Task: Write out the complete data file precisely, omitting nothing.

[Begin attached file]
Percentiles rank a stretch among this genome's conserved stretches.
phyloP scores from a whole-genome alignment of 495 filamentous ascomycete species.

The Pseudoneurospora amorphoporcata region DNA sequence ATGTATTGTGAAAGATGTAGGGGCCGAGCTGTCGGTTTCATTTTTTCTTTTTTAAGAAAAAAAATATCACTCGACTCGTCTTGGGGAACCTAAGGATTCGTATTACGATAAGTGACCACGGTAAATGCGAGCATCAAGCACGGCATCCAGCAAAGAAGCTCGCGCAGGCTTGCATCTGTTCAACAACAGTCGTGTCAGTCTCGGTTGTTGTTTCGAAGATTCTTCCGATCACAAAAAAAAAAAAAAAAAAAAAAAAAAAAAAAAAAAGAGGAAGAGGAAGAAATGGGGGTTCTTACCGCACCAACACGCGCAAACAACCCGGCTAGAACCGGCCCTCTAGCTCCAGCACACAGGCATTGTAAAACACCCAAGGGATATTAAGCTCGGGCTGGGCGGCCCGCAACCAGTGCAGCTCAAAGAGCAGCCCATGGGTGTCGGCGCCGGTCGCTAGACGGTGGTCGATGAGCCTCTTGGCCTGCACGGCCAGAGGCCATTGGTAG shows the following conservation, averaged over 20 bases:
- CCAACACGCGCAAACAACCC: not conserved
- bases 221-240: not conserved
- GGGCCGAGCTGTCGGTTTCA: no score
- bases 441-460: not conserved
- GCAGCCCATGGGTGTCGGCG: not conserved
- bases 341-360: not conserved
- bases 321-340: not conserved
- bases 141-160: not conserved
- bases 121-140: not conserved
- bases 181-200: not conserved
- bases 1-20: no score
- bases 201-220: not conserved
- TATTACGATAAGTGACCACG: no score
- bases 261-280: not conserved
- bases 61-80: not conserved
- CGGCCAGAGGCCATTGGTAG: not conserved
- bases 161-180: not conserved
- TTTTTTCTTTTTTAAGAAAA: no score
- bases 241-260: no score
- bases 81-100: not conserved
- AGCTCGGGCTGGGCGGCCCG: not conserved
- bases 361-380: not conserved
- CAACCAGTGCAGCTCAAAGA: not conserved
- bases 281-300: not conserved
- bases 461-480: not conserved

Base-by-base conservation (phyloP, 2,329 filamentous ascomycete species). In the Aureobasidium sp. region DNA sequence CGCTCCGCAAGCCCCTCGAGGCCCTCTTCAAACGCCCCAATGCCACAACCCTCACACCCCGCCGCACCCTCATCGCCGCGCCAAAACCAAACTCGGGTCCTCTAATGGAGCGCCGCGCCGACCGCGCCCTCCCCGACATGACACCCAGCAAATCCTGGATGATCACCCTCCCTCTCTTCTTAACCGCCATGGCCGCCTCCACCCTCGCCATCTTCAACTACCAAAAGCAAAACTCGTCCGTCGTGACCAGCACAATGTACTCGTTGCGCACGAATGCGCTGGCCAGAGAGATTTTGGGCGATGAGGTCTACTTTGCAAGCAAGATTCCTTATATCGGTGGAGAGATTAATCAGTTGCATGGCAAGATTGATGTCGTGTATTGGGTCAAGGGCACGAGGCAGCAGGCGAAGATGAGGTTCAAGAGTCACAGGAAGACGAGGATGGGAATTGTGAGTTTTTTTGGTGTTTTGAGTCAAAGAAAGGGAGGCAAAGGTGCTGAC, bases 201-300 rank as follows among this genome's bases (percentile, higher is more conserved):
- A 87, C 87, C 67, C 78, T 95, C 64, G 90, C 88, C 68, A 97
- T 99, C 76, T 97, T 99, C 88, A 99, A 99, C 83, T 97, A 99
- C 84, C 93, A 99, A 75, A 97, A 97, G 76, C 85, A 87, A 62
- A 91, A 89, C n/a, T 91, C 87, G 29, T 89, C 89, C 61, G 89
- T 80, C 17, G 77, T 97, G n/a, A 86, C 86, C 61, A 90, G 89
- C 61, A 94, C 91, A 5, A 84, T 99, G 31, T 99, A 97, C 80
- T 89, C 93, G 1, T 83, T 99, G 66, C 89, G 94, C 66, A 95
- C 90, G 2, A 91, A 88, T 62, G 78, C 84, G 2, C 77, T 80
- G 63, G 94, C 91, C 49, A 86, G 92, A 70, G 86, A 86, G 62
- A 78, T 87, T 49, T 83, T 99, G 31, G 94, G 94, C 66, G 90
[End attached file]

Percentiles rank a stretch among this genome's conserved stretches.
phyloP scores from a whole-genome alignment of 495 filamentous ascomycete species.

The Pseudoneurospora amorphoporcata region DNA sequence ATGTATTGTGAAAGATGTAGGGGCCGAGCTGTCGGTTTCATTTTTTCTTTTTTAAGAAAAAAAATATCACTCGACTCGTCTTGGGGAACCTAAGGATTCGTATTACGATAAGTGACCACGGTAAATGCGAGCATCAAGCACGGCATCCAGCAAAGAAGCTCGCGCAGGCTTGCATCTGTTCAACAACAGTCGTGTCAGTCTCGGTTGTTGTTTCGAAGATTCTTCCGATCACAAAAAAAAAAAAAAAAAAAAAAAAAAAAAAAAAAAGAGGAAGAGGAAGAAATGGGGGTTCTTACCGCACCAACACGCGCAAACAACCCGGCTAGAACCGGCCCTCTAGCTCCAGCACACAGGCATTGTAAAACACCCAAGGGATATTAAGCTCGGGCTGGGCGGCCCGCAACCAGTGCAGCTCAAAGAGCAGCCCATGGGTGTCGGCGCCGGTCGCTAGACGGTGGTCGATGAGCCTCTTGGCCTGCACGGCCAGAGGCCATTGGTAG shows the following conservation, averaged over 20 bases:
- CCAACACGCGCAAACAACCC: not conserved
- bases 221-240: not conserved
- GGGCCGAGCTGTCGGTTTCA: no score
- bases 441-460: not conserved
- GCAGCCCATGGGTGTCGGCG: not conserved
- bases 341-360: not conserved
- bases 321-340: not conserved
- bases 141-160: not conserved
- bases 121-140: not conserved
- bases 181-200: not conserved
- bases 1-20: no score
- bases 201-220: not conserved
- TATTACGATAAGTGACCACG: no score
- bases 261-280: not conserved
- bases 61-80: not conserved
- CGGCCAGAGGCCATTGGTAG: not conserved
- bases 161-180: not conserved
- TTTTTTCTTTTTTAAGAAAA: no score
- bases 241-260: no score
- bases 81-100: not conserved
- AGCTCGGGCTGGGCGGCCCG: not conserved
- bases 361-380: not conserved
- CAACCAGTGCAGCTCAAAGA: not conserved
- bases 281-300: not conserved
- bases 461-480: not conserved

Base-by-base conservation (phyloP, 2,329 filamentous ascomycete species). In the Aureobasidium sp. region DNA sequence CGCTCCGCAAGCCCCTCGAGGCCCTCTTCAAACGCCCCAATGCCACAACCCTCACACCCCGCCGCACCCTCATCGCCGCGCCAAAACCAAACTCGGGTCCTCTAATGGAGCGCCGCGCCGACCGCGCCCTCCCCGACATGACACCCAGCAAATCCTGGATGATCACCCTCCCTCTCTTCTTAACCGCCATGGCCGCCTCCACCCTCGCCATCTTCAACTACCAAAAGCAAAACTCGTCCGTCGTGACCAGCACAATGTACTCGTTGCGCACGAATGCGCTGGCCAGAGAGATTTTGGGCGATGAGGTCTACTTTGCAAGCAAGATTCCTTATATCGGTGGAGAGATTAATCAGTTGCATGGCAAGATTGATGTCGTGTATTGGGTCAAGGGCACGAGGCAGCAGGCGAAGATGAGGTTCAAGAGTCACAGGAAGACGAGGATGGGAATTGTGAGTTTTTTTGGTGTTTTGAGTCAAAGAAAGGGAGGCAAAGGTGCTGAC, bases 201-300 rank as follows among this genome's bases (percentile, higher is more conserved):
- A 87, C 87, C 67, C 78, T 95, C 64, G 90, C 88, C 68, A 97
- T 99, C 76, T 97, T 99, C 88, A 99, A 99, C 83, T 97, A 99
- C 84, C 93, A 99, A 75, A 97, A 97, G 76, C 85, A 87, A 62
- A 91, A 89, C n/a, T 91, C 87, G 29, T 89, C 89, C 61, G 89
- T 80, C 17, G 77, T 97, G n/a, A 86, C 86, C 61, A 90, G 89
- C 61, A 94, C 91, A 5, A 84, T 99, G 31, T 99, A 97, C 80
- T 89, C 93, G 1, T 83, T 99, G 66, C 89, G 94, C 66, A 95
- C 90, G 2, A 91, A 88, T 62, G 78, C 84, G 2, C 77, T 80
- G 63, G 94, C 91, C 49, A 86, G 92, A 70, G 86, A 86, G 62
- A 78, T 87, T 49, T 83, T 99, G 31, G 94, G 94, C 66, G 90